On Filmmaker Josh Stewart


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Josh Stewart found himself broke the winter of 2007 at the finish of his third feature in his independent skateboard film series, “Static III.” He was unable to travel to highlight “the invisibles”—unrecognized, deserving skaters and skate scenes all over the world, which was a major component of his films. But he’d moved to New York City, a place that’d been forgotten and overlooked by skate media. So he decided to capitalize on it by continuing to film there forming the basis of his final installment in the “Static” series, “Static IV.”

Stewart launched a website the same year called Theories of Atlantis and started selling products from his friends’ niche, underground brands like Hopps, Palace, Magenta and Polar. The mostly European brands began to take off, so he founded a distribution company to circulate their products throughout the U.S. These brands have generated cult-like followings, much like the following Stewart’s films have drawn.

“Static IV” took a back seat as he worked full-time to develop his company. As his film languished, New York City became the hotspot for every skateboard company known to man. Media coverage surged from the city as the skate industry commercialized the rawness and manufactured a glossy representation of it. “The goal of ‘Static’ videos has always been to work with materials that are being ignored,” said Stewart. “But now everyone comes to New York and includes a cab, the skyline, someone grabbing onto a car, a roller door and some graffiti. I would never choose to focus around New York City now because it’s become almost played-out, but I love the city and it hasn’t been portrayed the right way.”

Stewart has a vision of the city that was cemented the first time he traveled there as a 12-year-old. It still excites him now after living there for seven years. “When you’re down in the tunnel on a New York subway, it feels like you’re back in the late ’80s or early ’90s—everything is stuck back in time,” he said. He’s adopted that visceral, nostalgic feel and applied it to “Static IV.” “But how do you get a feeling across,” he said, “of when you’re in a subway tunnel and the express train catches up next to you, and you’re looking through a window and there are people in their own little world inside this tube going past you?”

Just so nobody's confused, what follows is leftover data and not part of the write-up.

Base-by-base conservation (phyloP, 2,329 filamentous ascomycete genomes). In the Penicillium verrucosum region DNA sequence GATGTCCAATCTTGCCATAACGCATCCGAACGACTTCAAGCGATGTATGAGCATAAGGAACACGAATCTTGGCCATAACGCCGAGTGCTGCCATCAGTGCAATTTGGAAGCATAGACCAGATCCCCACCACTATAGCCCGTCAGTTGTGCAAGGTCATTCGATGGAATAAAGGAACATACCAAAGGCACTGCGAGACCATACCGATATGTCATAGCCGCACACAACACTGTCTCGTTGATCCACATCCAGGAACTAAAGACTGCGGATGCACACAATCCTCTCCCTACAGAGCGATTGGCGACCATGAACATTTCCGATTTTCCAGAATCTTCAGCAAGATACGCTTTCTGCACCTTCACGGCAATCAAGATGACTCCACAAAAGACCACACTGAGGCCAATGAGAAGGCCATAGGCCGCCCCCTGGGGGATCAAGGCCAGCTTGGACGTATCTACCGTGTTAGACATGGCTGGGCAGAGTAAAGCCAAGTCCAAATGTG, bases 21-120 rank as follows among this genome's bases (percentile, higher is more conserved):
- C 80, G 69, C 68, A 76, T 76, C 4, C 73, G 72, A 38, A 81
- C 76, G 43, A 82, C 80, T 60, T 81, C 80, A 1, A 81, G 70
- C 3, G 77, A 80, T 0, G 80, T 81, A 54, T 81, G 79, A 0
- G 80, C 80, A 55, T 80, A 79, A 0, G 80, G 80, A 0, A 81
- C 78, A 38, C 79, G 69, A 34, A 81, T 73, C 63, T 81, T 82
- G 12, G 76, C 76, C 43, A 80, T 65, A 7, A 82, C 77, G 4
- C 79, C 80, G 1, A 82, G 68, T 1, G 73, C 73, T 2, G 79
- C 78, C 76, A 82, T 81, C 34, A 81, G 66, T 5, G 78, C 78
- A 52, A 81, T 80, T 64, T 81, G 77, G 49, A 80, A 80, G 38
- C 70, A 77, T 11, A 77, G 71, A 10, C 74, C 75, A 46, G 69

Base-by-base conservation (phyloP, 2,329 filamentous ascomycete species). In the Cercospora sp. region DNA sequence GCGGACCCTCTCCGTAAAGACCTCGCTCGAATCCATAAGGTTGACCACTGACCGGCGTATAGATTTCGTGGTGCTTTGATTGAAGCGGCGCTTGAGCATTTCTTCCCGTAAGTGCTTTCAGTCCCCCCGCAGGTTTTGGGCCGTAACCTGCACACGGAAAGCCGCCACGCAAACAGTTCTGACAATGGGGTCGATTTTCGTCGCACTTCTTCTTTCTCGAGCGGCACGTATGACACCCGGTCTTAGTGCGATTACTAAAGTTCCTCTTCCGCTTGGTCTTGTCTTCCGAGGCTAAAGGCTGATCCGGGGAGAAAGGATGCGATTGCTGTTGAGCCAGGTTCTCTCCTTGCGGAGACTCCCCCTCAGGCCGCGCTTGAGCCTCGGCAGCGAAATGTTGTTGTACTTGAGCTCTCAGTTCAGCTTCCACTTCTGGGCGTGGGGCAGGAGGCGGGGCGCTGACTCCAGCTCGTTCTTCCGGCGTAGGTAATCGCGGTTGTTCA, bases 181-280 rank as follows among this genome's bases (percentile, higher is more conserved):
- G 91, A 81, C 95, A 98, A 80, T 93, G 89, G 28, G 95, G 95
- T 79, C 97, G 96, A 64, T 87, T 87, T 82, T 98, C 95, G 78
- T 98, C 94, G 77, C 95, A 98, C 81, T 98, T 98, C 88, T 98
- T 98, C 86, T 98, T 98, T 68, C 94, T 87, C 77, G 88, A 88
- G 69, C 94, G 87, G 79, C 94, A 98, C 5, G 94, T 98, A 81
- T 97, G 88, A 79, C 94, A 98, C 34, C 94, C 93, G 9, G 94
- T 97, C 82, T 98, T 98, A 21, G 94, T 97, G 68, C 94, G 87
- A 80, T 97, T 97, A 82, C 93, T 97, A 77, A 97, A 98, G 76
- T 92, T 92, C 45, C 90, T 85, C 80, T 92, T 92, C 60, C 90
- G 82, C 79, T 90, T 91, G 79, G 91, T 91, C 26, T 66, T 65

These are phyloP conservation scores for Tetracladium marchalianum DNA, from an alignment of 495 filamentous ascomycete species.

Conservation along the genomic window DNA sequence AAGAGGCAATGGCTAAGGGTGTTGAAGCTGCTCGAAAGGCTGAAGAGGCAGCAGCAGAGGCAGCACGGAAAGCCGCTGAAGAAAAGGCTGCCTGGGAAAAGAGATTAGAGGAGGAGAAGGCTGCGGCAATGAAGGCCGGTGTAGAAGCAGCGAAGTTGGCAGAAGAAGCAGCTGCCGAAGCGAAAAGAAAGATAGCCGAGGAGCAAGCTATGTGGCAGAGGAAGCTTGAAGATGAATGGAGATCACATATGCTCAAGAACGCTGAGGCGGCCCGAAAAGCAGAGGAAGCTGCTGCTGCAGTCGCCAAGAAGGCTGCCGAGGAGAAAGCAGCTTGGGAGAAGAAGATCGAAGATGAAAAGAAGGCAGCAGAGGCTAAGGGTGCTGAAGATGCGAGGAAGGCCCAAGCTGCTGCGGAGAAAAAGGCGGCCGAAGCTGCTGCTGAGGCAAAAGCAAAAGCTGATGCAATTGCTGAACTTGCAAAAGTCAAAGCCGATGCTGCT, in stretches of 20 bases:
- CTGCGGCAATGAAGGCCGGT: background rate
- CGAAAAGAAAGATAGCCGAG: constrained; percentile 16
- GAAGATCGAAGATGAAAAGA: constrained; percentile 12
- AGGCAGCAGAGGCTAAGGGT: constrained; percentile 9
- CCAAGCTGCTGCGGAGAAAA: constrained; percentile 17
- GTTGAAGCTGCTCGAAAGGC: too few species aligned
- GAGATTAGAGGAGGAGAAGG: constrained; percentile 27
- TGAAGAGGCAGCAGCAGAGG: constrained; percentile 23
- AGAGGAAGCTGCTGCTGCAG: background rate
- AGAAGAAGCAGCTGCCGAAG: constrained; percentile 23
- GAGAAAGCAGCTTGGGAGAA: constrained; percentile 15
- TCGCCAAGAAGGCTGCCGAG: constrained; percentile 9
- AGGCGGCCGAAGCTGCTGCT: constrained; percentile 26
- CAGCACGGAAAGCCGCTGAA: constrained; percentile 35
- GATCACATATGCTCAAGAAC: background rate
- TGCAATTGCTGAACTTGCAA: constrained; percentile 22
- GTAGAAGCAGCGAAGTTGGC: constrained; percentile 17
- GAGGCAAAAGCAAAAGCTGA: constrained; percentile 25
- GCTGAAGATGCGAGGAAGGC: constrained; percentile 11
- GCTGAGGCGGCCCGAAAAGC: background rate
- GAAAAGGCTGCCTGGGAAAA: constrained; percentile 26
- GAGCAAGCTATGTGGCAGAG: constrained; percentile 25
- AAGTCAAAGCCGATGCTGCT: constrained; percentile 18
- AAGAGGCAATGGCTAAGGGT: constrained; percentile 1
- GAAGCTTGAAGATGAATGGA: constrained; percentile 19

Although the skating is truly original and powerful, when Stewart looks back at old ‘”Static” videos he feels like he failed at his efforts to achieve an overall grittiness, or it came across “a little corny or too polished, it’s too clean,” he said. As Stewart works to finish “Static IV,” his aim is to drop us into an honest, unpolished world of his creation, one we can truly feel. It will feature footage of promising young New Yorkers like Kevin Tierny, out-of-towners such as Dustin Eggeling and Yonnie Cruz, and real legends Jahmal Williams and Quim Cardona—New York City skateboarding at its rawest—and finest.

Words by Aaron Austin. Photos by Pep Kim.

The above photo is Josh Stewart reading a light meter while shooting 16mm footage on the Staten Island Ferry. Below is Jahmal Williams doing a bluntslide on a barrier on Grand Street in NYC.

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Who knows when Stewart will finish and release his “Static IV” cut, but here’s a teaser of what he’s been working on

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